Optical Disk Drive Samsung SH-S203B 20X DVD Writer – $35 Samsung SH-S203B 20X DVD Writer – $35
Operating System Windows Vista Ultimate – $320 Windows Vista Ultimate – $320
DirectX Version DirectX 10 DirectX 10
Total price $2,386 $3,956

There’s very little that needs to be said about these two systems – they both kick all kinds of ass and to say they’re future-proof is a serious understatement.

In fact, the components included in the “upgrade” column can’t even be used to their full potential. Anything more than 4 GB of RAM is wasted in 32-bit Windows, and the quad core processor screams excess, since most applications aren’t even utilizing dual core processors to their full potential. The gains with the 8800 Ultras over the 8800 GTXs will also be negligible.

As much fun as it is to see what you can do if money is no object, the nearly $4,000 dollar system we priced out is, to put it mildly, overkill.

Wrap Up

Crysis is a fantastic looking game, and first-person shooter fans are in for a real treat… if they have the gear to run the monstrously sophisticated graphics engine.

Remember, too, that you don’t have to build a system from the ground up if you’ve played more recent games. If you have, chances are you’re system has some components that will serve you just fine, e.g., your hard drive, your motherboard, and your processor.

Upgrading your video card and your RAM alone can be a pricey but extraordinarily valuable investment. Just watch out for recommended power supply wattages when upgrading your video card and you should be fine.

I’ll see you in the jungle!

I’m definitely looking for commentary on this piece – lemme know what you guys think about the system requirements and the cost of the equipment you’d need to run this game. Is Crytek taking it too far? Or is this just the price you pay for next-gen gaming?


First Impressions: Gears of War – PC

So, I just started into Gears of War on the PC. I’ve played through the campaign of GoW on X360 twice already: once alone, once with a friend. I had an awesome experience both times through. I never really played the multiplayer component, primarily because I’m a PC gamer at heart and I think paying 50 bucks a year to play shooters online seems like a ripoff. I’m even starting to think monthly fees for MMOs are kind of rediculous; but, they are most definitely for shooters that don’t provide regular content updates. Also, Xbox Live is full of douche bags.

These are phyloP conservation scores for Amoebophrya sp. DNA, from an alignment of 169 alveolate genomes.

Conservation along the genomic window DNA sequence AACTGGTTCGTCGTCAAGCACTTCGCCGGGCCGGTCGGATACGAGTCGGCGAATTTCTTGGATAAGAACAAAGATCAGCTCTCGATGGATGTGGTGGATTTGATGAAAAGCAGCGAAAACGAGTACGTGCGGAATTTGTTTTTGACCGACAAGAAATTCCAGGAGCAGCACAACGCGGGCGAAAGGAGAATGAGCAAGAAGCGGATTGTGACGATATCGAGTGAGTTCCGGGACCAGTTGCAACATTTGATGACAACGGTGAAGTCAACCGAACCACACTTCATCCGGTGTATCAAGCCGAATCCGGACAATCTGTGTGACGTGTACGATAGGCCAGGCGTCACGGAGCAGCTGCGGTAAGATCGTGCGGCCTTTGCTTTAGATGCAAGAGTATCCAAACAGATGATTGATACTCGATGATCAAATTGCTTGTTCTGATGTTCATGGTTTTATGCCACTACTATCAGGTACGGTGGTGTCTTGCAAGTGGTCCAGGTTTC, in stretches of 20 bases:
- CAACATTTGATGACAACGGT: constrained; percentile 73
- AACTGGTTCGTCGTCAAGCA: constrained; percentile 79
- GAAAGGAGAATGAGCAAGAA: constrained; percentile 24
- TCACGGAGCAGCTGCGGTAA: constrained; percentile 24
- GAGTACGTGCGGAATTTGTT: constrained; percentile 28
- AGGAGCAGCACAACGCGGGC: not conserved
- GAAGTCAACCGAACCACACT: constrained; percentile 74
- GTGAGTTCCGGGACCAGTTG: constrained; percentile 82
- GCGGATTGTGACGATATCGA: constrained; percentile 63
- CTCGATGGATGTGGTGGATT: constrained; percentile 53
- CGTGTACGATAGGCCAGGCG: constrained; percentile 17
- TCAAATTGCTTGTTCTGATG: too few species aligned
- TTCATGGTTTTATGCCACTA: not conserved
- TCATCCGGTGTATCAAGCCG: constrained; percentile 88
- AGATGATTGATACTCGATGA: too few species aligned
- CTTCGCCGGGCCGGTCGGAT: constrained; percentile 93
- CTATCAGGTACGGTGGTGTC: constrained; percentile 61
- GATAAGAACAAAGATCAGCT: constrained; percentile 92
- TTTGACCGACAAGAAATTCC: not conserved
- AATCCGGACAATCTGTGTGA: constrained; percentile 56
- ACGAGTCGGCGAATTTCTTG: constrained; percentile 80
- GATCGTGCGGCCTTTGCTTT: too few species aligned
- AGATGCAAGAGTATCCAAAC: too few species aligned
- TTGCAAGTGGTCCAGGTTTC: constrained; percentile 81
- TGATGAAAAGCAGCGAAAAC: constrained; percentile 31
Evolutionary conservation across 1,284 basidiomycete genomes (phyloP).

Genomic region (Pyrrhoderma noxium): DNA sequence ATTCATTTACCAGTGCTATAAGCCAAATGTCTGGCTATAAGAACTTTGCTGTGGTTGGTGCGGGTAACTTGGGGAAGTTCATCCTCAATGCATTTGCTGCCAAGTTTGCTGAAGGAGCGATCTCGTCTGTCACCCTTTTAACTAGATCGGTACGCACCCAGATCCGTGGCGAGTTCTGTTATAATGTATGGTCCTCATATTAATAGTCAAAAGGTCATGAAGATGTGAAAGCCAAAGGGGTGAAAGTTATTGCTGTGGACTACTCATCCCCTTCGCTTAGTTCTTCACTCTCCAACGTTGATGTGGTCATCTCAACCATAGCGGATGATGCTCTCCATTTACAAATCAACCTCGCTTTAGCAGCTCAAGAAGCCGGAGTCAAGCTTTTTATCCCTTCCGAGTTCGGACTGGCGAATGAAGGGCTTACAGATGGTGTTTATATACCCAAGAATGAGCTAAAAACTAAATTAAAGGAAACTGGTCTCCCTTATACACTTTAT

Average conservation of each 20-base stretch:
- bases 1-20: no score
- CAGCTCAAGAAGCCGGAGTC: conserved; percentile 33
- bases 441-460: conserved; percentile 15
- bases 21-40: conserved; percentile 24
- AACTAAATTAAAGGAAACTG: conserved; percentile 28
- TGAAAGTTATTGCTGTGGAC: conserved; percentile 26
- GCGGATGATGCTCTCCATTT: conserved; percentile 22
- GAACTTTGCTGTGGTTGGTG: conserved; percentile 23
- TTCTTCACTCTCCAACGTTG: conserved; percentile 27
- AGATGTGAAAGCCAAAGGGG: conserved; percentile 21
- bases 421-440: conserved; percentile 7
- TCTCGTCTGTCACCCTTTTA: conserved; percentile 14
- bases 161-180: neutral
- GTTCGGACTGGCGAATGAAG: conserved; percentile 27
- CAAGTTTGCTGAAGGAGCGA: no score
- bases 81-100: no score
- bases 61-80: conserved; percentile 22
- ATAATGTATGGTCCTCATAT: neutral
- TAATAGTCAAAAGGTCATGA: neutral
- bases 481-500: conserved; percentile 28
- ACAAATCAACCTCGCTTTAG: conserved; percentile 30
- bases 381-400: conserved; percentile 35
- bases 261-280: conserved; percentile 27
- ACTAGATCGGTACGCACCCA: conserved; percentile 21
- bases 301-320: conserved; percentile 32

This is all beside the point.

I really enjoy the way the control scheme has been adapted for us keyboard/mouse loyalists. I’ve only changed one of the defaults so far – I changed the key used for entering cover and roadie running to be left shift instead of space bar. It just felt more natural to me. The difficulty level seems a bit higher for the Windows version of the game, too, perhaps due to increased accuracy from aiming with the mouse. Maybe I’m just rusty though. To boot, the game looks absolutely gorgeous; even better than it does on X360.

But it’s not all good times, unfortunately.

Now, I don’t have a state of the art box, but I’m pretty well equiped. (Insert juvenile jokes, here) Despite my dual-core Opteron 180 and my 8800 GTS 640MB and my 2 GB of system RAM and the fact I’m running XP on a nearly empty, freshly defragged hard drive, I’m getting major stuttering issues and framerate drops, even with V-Sync turned off.

All I have to say is:


There’s no reason I should be having these troubles on my rig, with the game at medium-high settings. I can run the Crysis single-player demo at higher frame rates on medium-high settings. I really, really want to play the Brumak level. But as is, the game is just too choppy.

It’s not like I don’t have other games to play, but come on, Epic. GoW is an experience I want to relive . Just not as a slide show.

May 2018